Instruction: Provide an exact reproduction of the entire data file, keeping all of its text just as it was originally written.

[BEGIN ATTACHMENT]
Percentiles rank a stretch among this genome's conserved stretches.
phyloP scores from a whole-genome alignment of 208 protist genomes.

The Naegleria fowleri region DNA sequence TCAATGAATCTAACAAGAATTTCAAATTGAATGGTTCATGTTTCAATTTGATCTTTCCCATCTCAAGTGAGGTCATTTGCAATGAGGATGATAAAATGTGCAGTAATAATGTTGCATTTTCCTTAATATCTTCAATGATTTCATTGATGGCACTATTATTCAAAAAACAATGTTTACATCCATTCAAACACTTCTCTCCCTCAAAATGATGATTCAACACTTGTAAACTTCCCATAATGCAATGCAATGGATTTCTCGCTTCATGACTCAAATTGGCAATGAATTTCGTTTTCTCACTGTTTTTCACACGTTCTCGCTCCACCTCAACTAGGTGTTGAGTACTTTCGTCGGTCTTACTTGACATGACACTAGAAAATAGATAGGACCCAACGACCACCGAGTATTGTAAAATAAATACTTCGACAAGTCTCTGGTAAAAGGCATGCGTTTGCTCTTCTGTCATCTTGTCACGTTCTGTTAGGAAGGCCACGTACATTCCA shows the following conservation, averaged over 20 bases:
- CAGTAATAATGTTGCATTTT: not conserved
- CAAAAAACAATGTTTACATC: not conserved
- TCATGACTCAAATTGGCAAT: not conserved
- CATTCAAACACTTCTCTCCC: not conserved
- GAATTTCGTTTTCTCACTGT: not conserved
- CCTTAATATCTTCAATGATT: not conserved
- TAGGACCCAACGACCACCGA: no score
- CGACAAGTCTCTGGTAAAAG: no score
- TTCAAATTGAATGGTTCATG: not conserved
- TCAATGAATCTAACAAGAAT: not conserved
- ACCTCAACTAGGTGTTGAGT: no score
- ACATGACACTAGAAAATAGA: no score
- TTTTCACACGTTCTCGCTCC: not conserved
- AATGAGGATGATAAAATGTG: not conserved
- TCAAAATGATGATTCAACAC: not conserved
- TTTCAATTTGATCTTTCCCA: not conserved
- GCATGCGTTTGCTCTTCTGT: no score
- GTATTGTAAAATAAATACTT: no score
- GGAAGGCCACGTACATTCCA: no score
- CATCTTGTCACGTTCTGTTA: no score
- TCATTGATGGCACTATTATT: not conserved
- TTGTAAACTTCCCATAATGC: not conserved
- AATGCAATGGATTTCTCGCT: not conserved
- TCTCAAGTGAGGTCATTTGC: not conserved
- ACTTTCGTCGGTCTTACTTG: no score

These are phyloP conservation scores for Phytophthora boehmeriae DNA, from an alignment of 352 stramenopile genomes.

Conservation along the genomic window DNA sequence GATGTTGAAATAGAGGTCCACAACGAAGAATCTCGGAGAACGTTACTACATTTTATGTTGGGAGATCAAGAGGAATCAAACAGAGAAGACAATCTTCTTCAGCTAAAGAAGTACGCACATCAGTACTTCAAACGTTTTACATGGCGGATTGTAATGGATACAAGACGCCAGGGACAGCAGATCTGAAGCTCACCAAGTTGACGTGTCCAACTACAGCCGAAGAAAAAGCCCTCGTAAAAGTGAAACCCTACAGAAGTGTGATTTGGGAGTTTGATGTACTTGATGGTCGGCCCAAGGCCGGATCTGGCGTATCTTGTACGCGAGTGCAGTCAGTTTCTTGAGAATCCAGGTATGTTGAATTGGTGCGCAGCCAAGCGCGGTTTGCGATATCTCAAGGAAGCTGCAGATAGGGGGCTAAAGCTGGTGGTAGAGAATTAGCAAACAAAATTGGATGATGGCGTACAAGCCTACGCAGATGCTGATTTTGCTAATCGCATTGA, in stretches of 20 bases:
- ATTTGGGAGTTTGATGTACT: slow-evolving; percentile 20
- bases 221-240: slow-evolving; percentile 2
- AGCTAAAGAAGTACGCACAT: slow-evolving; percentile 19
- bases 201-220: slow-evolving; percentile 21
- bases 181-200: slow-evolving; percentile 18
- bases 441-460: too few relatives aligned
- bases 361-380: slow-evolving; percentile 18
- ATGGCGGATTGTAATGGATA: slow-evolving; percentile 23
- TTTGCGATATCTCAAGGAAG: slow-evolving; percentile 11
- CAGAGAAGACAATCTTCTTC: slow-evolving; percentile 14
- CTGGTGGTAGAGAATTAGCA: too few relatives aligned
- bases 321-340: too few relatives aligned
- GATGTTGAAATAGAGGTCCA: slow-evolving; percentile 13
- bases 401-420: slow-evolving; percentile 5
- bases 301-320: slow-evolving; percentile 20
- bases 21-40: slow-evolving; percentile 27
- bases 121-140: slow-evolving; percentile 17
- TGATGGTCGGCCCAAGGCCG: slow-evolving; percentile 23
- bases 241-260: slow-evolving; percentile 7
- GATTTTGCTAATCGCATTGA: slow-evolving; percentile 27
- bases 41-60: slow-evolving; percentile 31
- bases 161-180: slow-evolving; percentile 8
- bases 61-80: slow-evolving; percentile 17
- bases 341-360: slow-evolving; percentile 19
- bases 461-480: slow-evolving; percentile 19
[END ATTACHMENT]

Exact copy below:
Percentiles rank a stretch among this genome's conserved stretches.
phyloP scores from a whole-genome alignment of 208 protist genomes.

The Naegleria fowleri region DNA sequence TCAATGAATCTAACAAGAATTTCAAATTGAATGGTTCATGTTTCAATTTGATCTTTCCCATCTCAAGTGAGGTCATTTGCAATGAGGATGATAAAATGTGCAGTAATAATGTTGCATTTTCCTTAATATCTTCAATGATTTCATTGATGGCACTATTATTCAAAAAACAATGTTTACATCCATTCAAACACTTCTCTCCCTCAAAATGATGATTCAACACTTGTAAACTTCCCATAATGCAATGCAATGGATTTCTCGCTTCATGACTCAAATTGGCAATGAATTTCGTTTTCTCACTGTTTTTCACACGTTCTCGCTCCACCTCAACTAGGTGTTGAGTACTTTCGTCGGTCTTACTTGACATGACACTAGAAAATAGATAGGACCCAACGACCACCGAGTATTGTAAAATAAATACTTCGACAAGTCTCTGGTAAAAGGCATGCGTTTGCTCTTCTGTCATCTTGTCACGTTCTGTTAGGAAGGCCACGTACATTCCA shows the following conservation, averaged over 20 bases:
- CAGTAATAATGTTGCATTTT: not conserved
- CAAAAAACAATGTTTACATC: not conserved
- TCATGACTCAAATTGGCAAT: not conserved
- CATTCAAACACTTCTCTCCC: not conserved
- GAATTTCGTTTTCTCACTGT: not conserved
- CCTTAATATCTTCAATGATT: not conserved
- TAGGACCCAACGACCACCGA: no score
- CGACAAGTCTCTGGTAAAAG: no score
- TTCAAATTGAATGGTTCATG: not conserved
- TCAATGAATCTAACAAGAAT: not conserved
- ACCTCAACTAGGTGTTGAGT: no score
- ACATGACACTAGAAAATAGA: no score
- TTTTCACACGTTCTCGCTCC: not conserved
- AATGAGGATGATAAAATGTG: not conserved
- TCAAAATGATGATTCAACAC: not conserved
- TTTCAATTTGATCTTTCCCA: not conserved
- GCATGCGTTTGCTCTTCTGT: no score
- GTATTGTAAAATAAATACTT: no score
- GGAAGGCCACGTACATTCCA: no score
- CATCTTGTCACGTTCTGTTA: no score
- TCATTGATGGCACTATTATT: not conserved
- TTGTAAACTTCCCATAATGC: not conserved
- AATGCAATGGATTTCTCGCT: not conserved
- TCTCAAGTGAGGTCATTTGC: not conserved
- ACTTTCGTCGGTCTTACTTG: no score

These are phyloP conservation scores for Phytophthora boehmeriae DNA, from an alignment of 352 stramenopile genomes.

Conservation along the genomic window DNA sequence GATGTTGAAATAGAGGTCCACAACGAAGAATCTCGGAGAACGTTACTACATTTTATGTTGGGAGATCAAGAGGAATCAAACAGAGAAGACAATCTTCTTCAGCTAAAGAAGTACGCACATCAGTACTTCAAACGTTTTACATGGCGGATTGTAATGGATACAAGACGCCAGGGACAGCAGATCTGAAGCTCACCAAGTTGACGTGTCCAACTACAGCCGAAGAAAAAGCCCTCGTAAAAGTGAAACCCTACAGAAGTGTGATTTGGGAGTTTGATGTACTTGATGGTCGGCCCAAGGCCGGATCTGGCGTATCTTGTACGCGAGTGCAGTCAGTTTCTTGAGAATCCAGGTATGTTGAATTGGTGCGCAGCCAAGCGCGGTTTGCGATATCTCAAGGAAGCTGCAGATAGGGGGCTAAAGCTGGTGGTAGAGAATTAGCAAACAAAATTGGATGATGGCGTACAAGCCTACGCAGATGCTGATTTTGCTAATCGCATTGA, in stretches of 20 bases:
- ATTTGGGAGTTTGATGTACT: slow-evolving; percentile 20
- bases 221-240: slow-evolving; percentile 2
- AGCTAAAGAAGTACGCACAT: slow-evolving; percentile 19
- bases 201-220: slow-evolving; percentile 21
- bases 181-200: slow-evolving; percentile 18
- bases 441-460: too few relatives aligned
- bases 361-380: slow-evolving; percentile 18
- ATGGCGGATTGTAATGGATA: slow-evolving; percentile 23
- TTTGCGATATCTCAAGGAAG: slow-evolving; percentile 11
- CAGAGAAGACAATCTTCTTC: slow-evolving; percentile 14
- CTGGTGGTAGAGAATTAGCA: too few relatives aligned
- bases 321-340: too few relatives aligned
- GATGTTGAAATAGAGGTCCA: slow-evolving; percentile 13
- bases 401-420: slow-evolving; percentile 5
- bases 301-320: slow-evolving; percentile 20
- bases 21-40: slow-evolving; percentile 27
- bases 121-140: slow-evolving; percentile 17
- TGATGGTCGGCCCAAGGCCG: slow-evolving; percentile 23
- bases 241-260: slow-evolving; percentile 7
- GATTTTGCTAATCGCATTGA: slow-evolving; percentile 27
- bases 41-60: slow-evolving; percentile 31
- bases 161-180: slow-evolving; percentile 8
- bases 61-80: slow-evolving; percentile 17
- bases 341-360: slow-evolving; percentile 19
- bases 461-480: slow-evolving; percentile 19